(Days later, Anna and Penelope are playing the game. Pete comes in. He has a
problem with his eye.)
ANNA: Okay. Am I a food?
PETE: Hey, do you guys have room for one more?
PENELOPE: Sure, Pete! Come on over. What happened to your eye?
PETE: Evilana “accidentally” hit me. And she didn’t even say sorry. She’s so
PENELOPE: I told you so.
ANNA: Here, Pete. Put on this headband. You’ll feel better. Penelope, you’re
right. Evilana is an awful person!
PENELOPE: And violent. And now we have to work with her!
ANNA: Haven’t you heard? She’s gone! She was given another assignment.
PENELOPE: What assignment?
ANNA: I’m not sure. I think it has something to do with outdoors. Anyway, let’s
play! Pete it’s your turn.
Now practice listening to only the audio portion of the conversation.
How well do you know the grammar from Level 2? Test yourself!
In today's lesson, you saw examples of grammar from other lessons. Look for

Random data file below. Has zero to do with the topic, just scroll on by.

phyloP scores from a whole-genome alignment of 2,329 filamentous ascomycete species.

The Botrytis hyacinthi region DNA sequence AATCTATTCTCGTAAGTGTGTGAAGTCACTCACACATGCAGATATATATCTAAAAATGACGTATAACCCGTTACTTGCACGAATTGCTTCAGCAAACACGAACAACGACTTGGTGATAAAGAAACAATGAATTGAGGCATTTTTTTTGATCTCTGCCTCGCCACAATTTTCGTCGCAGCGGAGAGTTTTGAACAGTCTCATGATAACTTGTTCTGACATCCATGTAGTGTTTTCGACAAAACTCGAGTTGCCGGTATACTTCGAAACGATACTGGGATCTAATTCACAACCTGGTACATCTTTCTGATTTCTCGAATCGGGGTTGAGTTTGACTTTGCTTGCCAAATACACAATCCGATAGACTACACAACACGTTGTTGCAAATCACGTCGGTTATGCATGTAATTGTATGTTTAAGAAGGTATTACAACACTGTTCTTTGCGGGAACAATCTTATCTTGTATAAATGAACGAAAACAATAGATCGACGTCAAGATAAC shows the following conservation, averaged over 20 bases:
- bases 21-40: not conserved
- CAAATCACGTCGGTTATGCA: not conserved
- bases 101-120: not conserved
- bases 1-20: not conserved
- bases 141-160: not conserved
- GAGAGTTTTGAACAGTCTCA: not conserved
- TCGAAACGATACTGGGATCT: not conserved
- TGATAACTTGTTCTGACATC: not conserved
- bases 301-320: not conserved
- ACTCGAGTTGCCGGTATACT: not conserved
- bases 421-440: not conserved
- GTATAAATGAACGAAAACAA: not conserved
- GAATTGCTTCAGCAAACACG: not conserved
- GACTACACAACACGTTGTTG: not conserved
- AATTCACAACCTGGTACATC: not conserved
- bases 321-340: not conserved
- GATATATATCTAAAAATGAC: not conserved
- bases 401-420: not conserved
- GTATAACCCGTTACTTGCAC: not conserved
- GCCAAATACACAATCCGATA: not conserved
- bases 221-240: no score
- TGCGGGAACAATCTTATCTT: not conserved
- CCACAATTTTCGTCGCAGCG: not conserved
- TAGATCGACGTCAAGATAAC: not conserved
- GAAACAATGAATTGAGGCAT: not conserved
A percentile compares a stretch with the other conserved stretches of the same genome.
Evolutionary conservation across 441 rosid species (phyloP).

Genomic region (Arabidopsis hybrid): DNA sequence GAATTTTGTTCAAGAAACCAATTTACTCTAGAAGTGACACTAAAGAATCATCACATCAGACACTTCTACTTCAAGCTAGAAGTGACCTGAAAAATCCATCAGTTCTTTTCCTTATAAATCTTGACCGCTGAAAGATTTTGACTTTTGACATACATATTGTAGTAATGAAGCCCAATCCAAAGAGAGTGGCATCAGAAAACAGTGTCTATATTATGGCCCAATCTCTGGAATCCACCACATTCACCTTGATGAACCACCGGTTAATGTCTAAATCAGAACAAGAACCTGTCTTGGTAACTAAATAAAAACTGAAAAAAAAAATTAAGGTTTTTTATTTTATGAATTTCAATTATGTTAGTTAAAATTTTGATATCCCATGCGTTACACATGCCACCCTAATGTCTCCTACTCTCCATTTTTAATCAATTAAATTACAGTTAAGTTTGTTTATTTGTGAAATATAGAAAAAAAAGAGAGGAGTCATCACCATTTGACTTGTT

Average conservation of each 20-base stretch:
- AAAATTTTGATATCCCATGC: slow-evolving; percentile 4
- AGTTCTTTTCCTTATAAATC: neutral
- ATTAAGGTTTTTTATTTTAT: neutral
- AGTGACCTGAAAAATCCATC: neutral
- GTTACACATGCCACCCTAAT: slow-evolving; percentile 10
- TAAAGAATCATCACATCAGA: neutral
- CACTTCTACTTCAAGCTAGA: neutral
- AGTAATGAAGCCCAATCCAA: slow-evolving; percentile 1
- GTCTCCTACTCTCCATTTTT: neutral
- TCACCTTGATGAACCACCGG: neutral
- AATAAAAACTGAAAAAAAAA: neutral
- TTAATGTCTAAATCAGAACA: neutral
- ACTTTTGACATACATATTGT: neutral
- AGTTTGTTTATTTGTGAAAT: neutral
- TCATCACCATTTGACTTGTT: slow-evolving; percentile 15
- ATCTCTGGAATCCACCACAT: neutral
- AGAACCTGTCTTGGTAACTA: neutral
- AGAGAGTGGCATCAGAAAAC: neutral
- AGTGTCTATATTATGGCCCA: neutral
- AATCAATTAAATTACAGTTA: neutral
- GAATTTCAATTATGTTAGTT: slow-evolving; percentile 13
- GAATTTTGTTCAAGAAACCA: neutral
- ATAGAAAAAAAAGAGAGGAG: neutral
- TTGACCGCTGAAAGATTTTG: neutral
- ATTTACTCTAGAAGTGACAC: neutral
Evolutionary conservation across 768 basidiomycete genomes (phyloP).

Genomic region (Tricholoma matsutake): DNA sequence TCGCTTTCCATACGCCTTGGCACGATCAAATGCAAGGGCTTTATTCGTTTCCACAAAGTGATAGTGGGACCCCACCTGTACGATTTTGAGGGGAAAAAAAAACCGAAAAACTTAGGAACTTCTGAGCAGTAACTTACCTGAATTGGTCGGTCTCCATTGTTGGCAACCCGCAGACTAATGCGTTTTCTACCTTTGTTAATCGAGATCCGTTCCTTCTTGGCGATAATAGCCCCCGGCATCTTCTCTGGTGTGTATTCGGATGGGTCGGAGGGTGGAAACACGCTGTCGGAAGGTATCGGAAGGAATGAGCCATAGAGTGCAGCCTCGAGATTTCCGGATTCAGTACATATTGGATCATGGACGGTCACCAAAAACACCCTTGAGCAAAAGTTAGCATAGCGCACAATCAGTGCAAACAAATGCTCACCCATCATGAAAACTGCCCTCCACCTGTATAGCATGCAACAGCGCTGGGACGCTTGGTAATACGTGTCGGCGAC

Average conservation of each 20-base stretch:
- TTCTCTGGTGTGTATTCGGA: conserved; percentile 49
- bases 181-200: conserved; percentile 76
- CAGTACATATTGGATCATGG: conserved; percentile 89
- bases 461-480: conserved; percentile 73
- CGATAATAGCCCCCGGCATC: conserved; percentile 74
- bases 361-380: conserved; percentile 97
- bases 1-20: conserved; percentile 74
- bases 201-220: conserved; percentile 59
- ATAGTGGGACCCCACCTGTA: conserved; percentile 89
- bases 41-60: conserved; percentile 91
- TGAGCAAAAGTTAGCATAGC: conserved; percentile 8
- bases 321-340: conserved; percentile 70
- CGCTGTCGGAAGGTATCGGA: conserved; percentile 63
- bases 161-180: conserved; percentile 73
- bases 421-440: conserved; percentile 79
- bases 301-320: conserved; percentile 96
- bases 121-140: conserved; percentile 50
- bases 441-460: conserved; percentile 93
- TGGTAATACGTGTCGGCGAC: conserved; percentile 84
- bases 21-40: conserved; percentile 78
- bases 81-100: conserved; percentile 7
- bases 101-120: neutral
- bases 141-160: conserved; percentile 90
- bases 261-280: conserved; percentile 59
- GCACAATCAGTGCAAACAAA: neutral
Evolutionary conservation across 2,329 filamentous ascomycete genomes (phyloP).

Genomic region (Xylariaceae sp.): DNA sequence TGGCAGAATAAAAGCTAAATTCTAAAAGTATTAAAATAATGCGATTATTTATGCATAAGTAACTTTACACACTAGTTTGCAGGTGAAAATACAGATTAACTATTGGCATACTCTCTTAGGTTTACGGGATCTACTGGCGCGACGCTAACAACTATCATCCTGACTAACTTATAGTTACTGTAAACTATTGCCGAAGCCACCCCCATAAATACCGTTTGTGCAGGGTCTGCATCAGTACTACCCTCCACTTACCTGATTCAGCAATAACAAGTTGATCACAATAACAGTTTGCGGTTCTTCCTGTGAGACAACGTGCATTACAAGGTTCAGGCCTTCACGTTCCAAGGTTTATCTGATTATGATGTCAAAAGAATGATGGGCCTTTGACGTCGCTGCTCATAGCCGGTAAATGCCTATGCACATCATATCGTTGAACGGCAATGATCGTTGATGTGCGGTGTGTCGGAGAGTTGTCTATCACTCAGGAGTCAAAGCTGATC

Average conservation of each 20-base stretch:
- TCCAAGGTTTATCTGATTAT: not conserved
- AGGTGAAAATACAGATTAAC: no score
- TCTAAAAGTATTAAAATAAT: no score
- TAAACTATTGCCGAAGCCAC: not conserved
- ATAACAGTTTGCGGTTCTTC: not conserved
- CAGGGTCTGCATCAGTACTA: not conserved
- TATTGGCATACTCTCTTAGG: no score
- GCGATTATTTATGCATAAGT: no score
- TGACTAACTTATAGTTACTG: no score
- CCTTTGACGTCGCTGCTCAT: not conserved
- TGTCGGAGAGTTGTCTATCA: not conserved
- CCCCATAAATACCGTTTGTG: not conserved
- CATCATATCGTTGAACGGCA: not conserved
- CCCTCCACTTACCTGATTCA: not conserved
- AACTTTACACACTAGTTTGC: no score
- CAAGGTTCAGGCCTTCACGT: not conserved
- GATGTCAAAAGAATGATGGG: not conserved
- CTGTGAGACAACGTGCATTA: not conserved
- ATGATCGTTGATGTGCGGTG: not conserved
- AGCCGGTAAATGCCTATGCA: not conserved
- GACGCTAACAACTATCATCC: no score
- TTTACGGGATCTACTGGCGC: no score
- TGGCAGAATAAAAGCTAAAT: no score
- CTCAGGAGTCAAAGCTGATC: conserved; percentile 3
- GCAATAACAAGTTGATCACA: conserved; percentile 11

sentences in Lesson 26 that have:
say, tell, speak or talk
Today, you learned some new language for describing people.
We also reviewed comparative adjectives and sentences using the word than. For
example, Penelope says, "You're much nicer than she is."
For more on comparatives, watch Lesson 5: Greatest Vacation.
Now, you try it!
Think of a person in your family, a friend or someone else. Then, describe the
person. What do they look like? What do they act like?
Next, write a few sentences comparing yourself to that person with comparative
adjectives and than. For example, "I'm taller than my friend."
Did you like today's lesson? Don't forget to let us know what you think. We'd
love to hear from you! You can tell us in the Facebook Comments section below.
adj. similar in appearance, nature or form
n. a piece of writing about a particular
subject that is included in a magazine, newspaper, or on a website
v. to defeat